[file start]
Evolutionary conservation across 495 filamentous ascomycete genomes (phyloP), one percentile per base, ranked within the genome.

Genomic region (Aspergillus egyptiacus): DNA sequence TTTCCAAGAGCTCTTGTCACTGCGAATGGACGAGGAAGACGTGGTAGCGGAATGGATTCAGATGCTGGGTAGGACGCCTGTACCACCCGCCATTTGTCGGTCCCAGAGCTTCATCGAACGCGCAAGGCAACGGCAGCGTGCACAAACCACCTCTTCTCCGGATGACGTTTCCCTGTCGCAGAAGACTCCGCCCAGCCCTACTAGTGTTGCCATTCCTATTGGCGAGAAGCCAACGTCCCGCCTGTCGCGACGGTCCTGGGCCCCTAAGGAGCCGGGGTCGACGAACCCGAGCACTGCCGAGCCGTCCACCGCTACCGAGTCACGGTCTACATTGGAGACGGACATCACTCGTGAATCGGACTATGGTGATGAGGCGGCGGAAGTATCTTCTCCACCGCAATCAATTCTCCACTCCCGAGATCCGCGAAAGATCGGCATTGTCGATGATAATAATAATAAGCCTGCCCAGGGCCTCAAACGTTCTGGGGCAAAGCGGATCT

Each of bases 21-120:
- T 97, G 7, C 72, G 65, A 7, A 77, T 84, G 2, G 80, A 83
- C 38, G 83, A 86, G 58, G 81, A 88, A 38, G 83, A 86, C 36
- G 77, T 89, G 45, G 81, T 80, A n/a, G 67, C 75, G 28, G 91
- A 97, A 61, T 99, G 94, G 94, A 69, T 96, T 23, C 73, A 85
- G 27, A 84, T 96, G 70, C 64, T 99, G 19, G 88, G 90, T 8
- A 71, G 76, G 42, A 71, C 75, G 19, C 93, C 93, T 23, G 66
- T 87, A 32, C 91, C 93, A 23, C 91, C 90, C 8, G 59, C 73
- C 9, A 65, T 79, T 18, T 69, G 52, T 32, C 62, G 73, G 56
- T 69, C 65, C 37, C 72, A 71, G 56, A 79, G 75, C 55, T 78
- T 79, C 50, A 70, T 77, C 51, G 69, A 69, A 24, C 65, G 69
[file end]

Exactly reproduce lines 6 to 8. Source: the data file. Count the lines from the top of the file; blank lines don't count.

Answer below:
- G 77, T 89, G 45, G 81, T 80, A n/a, G 67, C 75, G 28, G 91
- A 97, A 61, T 99, G 94, G 94, A 69, T 96, T 23, C 73, A 85
- G 27, A 84, T 96, G 70, C 64, T 99, G 19, G 88, G 90, T 8